• Rest time: 60 seconds between sets.

EZ-Bar Skull Crusher

  • How to Do it: Hold an EZ-curl bar with a moderate-width (neither close nor wide) overhand grip. Sit on a flat bench. As you lie back, “kick” the weight into a locked out position above your face. Lower the weight towards the bench behind your head and allow your elbows to move slightly as you bend your arms. Rest the weight briefly in the bottom position before returning to the starting position.
  • Sets and Reps: 3 x 10-12
  • Rest time: No rest before moving to the next exercise.

EZ-Bar Close-Grip Bench Press

  • How to Do it: Remain lying on the bench while holding the same weight in the same hand position as the previous exercise. Begin with your arms locked straight above your chest. Lower the weight until it touches your lower chest. Keep your elbows close to your sides, not pointed away from your body.
  • Sets and Reps: 3 x AMRAP (As many repetitions as possible until muscular failure.)
  • Rest time: 90 seconds rest before returning to the previous exercise.

Best Triceps Workout For Strength

Triceps strength is essential for all pressing exercises, as well as providing stability during pulling exercises. Building stronger triceps will carry over to total-body strength, so time spent focused on stronger tris is time spent focused on a stronger body.

Triceps-Focused Strength Workout

While some lifters approach triceps training as assistance exercises performed with lighter weights and higher reps, training the tris specifically for strength using more traditional strength and power-focused sets, reps, and loads can yield more direct improvements in overall strength.

Person in gym performing weighted exercise on dip bars
Credit: Bojan Milinkov / Shutterstock

It is important to note that training priorities should always be respected. Recovery and progress may be compromised if you try to focus on bench and/or overhead strength as well as triceps-specific strength simultaneously. Taking several weeks to prioritize the triceps before re-prioritizing chest or shoulder pressing is a more efficient long-term plan. 

Close-Grip Bench Press

  • How to Do it: Lie down at a flat bench press station. Take an overhand grip on the barbell with your hands slightly closer than shoulder-width for increased triceps stress and decreased chest recruitment. (3) Keep your feet flat on the ground as you unrack the bar and lower it to touch your chest. Your elbows should point towards your feet. Press back to full lockout and pause at the top before beginning the next rep.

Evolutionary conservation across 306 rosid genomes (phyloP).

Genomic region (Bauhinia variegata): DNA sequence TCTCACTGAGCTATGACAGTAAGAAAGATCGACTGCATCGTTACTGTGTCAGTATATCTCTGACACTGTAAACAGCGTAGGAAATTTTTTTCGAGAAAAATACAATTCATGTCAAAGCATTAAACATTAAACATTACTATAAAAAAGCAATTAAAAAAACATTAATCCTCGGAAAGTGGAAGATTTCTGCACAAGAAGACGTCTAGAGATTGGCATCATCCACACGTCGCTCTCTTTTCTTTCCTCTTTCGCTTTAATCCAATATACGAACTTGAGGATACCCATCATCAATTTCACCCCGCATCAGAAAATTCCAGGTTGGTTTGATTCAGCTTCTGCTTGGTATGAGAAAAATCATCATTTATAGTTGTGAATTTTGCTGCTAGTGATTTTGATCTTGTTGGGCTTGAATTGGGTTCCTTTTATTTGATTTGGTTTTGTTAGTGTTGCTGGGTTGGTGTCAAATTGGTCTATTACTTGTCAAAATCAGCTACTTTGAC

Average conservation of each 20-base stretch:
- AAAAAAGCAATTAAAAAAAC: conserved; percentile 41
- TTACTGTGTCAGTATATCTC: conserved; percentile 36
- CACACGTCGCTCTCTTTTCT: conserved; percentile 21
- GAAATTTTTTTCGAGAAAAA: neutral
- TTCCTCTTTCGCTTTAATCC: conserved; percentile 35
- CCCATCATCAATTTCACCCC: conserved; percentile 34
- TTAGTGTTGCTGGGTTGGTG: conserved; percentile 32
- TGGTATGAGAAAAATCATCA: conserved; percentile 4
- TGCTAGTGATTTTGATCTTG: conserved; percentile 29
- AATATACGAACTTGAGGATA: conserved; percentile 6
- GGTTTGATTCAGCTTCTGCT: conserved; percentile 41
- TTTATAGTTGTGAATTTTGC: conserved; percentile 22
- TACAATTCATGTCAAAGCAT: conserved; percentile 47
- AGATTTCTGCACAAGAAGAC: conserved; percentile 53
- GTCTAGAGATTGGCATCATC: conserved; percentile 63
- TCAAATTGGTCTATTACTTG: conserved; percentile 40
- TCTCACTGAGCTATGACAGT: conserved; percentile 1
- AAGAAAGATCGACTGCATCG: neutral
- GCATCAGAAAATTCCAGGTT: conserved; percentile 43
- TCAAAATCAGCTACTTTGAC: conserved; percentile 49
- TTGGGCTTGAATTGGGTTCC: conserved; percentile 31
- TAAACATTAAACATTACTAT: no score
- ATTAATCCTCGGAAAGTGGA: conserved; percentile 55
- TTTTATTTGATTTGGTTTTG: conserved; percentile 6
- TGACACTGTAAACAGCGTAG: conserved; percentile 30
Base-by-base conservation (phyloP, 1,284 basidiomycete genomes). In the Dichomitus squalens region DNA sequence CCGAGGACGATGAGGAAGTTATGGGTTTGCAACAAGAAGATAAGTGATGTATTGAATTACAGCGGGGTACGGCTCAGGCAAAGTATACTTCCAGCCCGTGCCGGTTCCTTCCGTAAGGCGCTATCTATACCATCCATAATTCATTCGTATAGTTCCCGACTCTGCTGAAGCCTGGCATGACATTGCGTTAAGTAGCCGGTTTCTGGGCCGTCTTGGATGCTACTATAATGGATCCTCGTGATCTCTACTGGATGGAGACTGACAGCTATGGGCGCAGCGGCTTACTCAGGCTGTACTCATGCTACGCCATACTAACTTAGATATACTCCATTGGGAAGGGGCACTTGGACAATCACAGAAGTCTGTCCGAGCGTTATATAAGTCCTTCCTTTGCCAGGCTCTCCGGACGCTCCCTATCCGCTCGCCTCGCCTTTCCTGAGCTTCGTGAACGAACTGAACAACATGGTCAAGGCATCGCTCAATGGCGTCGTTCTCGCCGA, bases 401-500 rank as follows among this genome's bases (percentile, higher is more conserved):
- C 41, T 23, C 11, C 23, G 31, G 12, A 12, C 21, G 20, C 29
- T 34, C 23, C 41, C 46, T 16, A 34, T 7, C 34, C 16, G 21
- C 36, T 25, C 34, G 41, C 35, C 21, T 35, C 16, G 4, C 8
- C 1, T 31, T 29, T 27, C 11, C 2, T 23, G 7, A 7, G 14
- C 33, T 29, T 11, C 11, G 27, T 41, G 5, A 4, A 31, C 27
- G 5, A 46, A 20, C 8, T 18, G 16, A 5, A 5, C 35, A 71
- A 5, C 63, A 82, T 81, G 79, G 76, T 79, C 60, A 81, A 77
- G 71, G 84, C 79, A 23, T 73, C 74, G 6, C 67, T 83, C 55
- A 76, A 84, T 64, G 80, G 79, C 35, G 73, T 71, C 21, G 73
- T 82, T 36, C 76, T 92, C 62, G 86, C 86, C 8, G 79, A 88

• Sets and Reps: 5 x 3-5
  • Rest time: Three minutes between sets.

Weighted Dip

  • How to Do it: At a dip station, jump into the top position with locked arms. Keep your head up and your torso upright. Lower yourself under control as far as your shoulder mobility allows. To emphasize triceps recruitment, keep your elbows pointed backwards, not flared to the sides. Use a dip belt or weighted vest for added resistance.
  • Sets and Reps: 4 x 6-8
  • Rest time: Three minutes between sets.

Partial Overhead Press

  • How to Do it: In a power rack, begin in a shoulder press position holding a barbell with an overhand grip at roughly collarbone-height. Keep your knees slightly bent and your core tense as you press the weight overhead to full lockout. Lower the weight to eye-level before pressing to full lockout again. On each repetition, bring the weight no lower than your eyes to increase triceps recruitment and decrease shoulder activation. 
  • Sets and Reps: 4 x 8-10
  • Rest time: Two minutes between sets.

The Triceps Muscles

The triceps muscles may not be one of the most popular body parts, but they play an active role in countless upper body exercises and a more supportive role in many lower body exercises.

Here’s a more in-depth look at how the triceps function and how they can be most effectively trained.

Triceps Brachii